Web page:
In my previous post, I made reference to getting a “Reservation of Rights” letter. I noted that the carrier may decide to defend you under a Reservation of Rights (i.e., hire your lawyer) but may not, necessarily, accept the responsibility for paying the claim. Does this mean that the insurance company has denied your claim, or will never pay? No.
Reservation of Rights (ROR) letters are sent for a variety of reasons- most notably, when some portion of the construction lawsuit against you is not covered under your E&O policy. The letter must state the reason(s) that the ROR is being issued.
With the ROR, the insurance company is telling you that it reserves the right to withdraw from your defense and/or deny payment of damages at a later date, depending upon how facts in the case develop. The notice is intended to let you know that there *may* be issues later, and to put you notice that you have the right to hire your own lawyer (at your own expense) to protect yourself from that future potential risk.
How should you react to getting a ROR letter? You should review it with your own lawyer, and consider retaining your lawyer to work with the lawyer the insurance carrier retains to protect your rights.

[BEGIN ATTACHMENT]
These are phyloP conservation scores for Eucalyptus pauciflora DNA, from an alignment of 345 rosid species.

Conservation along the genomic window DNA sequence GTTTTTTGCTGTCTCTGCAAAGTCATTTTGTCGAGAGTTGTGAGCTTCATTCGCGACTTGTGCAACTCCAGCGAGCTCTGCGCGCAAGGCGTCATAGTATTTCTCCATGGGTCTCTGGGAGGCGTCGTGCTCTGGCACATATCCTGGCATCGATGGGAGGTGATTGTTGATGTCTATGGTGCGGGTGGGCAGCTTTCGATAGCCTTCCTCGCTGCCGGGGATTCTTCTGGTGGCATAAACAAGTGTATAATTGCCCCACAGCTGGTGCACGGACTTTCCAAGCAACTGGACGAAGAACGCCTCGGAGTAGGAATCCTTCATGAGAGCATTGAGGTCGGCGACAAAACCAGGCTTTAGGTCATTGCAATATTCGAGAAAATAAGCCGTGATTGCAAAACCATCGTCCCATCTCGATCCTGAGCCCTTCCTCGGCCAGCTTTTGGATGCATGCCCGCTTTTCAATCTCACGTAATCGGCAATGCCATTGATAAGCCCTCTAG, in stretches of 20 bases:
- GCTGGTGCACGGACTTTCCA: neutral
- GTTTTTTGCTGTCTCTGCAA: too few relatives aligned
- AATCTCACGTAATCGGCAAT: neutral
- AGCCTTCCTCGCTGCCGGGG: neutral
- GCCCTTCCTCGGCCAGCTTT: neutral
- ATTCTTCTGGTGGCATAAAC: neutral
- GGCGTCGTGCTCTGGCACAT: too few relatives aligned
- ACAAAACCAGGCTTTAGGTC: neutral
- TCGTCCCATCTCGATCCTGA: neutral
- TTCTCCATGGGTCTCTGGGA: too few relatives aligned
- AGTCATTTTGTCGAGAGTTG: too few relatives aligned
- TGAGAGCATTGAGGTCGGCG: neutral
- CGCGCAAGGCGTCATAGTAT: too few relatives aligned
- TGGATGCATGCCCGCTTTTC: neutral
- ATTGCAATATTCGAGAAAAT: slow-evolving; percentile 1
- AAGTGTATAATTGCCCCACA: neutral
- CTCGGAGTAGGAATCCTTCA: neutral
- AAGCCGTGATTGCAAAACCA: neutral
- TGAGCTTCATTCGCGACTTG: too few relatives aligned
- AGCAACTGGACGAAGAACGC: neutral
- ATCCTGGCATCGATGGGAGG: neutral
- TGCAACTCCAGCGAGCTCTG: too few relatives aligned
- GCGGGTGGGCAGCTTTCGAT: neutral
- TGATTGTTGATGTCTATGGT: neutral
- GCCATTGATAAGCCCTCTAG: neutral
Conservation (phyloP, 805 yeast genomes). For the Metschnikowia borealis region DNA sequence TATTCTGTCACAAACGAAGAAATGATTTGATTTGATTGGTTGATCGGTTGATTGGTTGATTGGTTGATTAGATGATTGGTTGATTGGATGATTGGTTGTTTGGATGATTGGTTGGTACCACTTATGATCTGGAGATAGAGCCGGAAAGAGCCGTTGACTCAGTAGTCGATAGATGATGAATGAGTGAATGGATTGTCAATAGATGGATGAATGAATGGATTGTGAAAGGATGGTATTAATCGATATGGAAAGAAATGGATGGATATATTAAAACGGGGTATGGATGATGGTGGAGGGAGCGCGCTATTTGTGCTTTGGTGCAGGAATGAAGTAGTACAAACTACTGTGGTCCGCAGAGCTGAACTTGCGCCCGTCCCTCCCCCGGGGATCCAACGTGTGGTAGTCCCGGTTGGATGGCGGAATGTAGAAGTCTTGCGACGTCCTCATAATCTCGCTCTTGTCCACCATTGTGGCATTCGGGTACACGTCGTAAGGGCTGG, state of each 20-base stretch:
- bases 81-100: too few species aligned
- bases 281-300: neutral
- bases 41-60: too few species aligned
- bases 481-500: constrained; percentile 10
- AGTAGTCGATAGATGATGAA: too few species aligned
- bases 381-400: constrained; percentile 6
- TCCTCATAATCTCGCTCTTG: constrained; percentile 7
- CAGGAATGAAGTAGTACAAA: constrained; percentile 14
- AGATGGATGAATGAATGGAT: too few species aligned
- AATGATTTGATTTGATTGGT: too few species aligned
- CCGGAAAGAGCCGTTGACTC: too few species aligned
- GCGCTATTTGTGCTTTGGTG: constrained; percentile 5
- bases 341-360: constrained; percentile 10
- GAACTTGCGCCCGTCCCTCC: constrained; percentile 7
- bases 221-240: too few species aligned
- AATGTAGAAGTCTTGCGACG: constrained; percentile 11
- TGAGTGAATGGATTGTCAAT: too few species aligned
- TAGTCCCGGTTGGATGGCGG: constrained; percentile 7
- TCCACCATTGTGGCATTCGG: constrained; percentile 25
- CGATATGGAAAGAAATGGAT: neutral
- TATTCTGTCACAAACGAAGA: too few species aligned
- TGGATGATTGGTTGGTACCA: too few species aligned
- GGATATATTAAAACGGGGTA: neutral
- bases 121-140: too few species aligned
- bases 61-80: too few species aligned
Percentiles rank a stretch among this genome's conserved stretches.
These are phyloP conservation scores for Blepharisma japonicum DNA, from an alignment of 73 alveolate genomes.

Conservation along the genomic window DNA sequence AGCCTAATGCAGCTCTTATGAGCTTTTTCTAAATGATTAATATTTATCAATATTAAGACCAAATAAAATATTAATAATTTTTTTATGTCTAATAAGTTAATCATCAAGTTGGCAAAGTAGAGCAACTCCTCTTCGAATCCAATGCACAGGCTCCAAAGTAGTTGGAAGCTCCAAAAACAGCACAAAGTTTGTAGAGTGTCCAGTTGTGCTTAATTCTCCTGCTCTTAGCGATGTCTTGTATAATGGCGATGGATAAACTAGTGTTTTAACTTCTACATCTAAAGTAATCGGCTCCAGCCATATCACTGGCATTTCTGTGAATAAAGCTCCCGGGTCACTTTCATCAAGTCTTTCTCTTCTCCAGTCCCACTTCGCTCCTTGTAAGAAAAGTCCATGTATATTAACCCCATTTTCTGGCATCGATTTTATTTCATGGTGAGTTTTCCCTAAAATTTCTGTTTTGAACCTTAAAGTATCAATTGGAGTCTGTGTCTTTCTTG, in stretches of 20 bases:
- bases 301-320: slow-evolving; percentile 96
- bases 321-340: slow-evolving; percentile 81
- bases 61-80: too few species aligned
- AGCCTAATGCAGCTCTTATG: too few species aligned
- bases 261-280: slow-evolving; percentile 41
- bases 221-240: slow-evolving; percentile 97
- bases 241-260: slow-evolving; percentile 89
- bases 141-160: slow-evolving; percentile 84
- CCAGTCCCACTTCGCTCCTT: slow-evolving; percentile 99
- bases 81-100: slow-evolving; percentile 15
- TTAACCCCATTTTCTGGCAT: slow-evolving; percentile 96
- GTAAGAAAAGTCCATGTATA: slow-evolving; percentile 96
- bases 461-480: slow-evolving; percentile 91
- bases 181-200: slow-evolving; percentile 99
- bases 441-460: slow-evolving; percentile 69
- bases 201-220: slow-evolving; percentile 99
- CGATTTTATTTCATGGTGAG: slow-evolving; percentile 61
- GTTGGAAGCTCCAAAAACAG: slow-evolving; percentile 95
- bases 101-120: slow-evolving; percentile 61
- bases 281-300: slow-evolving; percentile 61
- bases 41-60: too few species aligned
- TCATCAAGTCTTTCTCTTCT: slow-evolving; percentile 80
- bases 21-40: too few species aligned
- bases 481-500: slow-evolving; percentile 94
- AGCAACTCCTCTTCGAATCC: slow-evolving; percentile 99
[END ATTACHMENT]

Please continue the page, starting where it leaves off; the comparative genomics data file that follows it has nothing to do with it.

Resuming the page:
Is this required? No. Your insurance-retained lawyer still owes you the duty to protect your interests. If the insurance company decides to later withdraw from defense, or seek a court ruling that they do not owe you a defense, your insurance-provided lawyer cannot represent the insurance company against you. The insurance company would need to hire a different lawyer/law firm to make that argument.
It is never pleasant to get a ROR letter, but it is not unusual, depending on the particular facts in your case. And it doesn’t mean that you won’t have a vigorous defense, or that the insurance-retained lawyer is not working for you. They are, and they will. However, it is never bad advise to have your own personal lawyer weigh in on the ROR letter and its ramifications for your Firm.
Have you ever gotten a ROR letter from your insurance carrier? If so, share in the comment section, below. And, be sure to get your White Paper on 7 Critical Mistakes that Architects & Engineers make, by filling out the form on the right hand side of the blog page.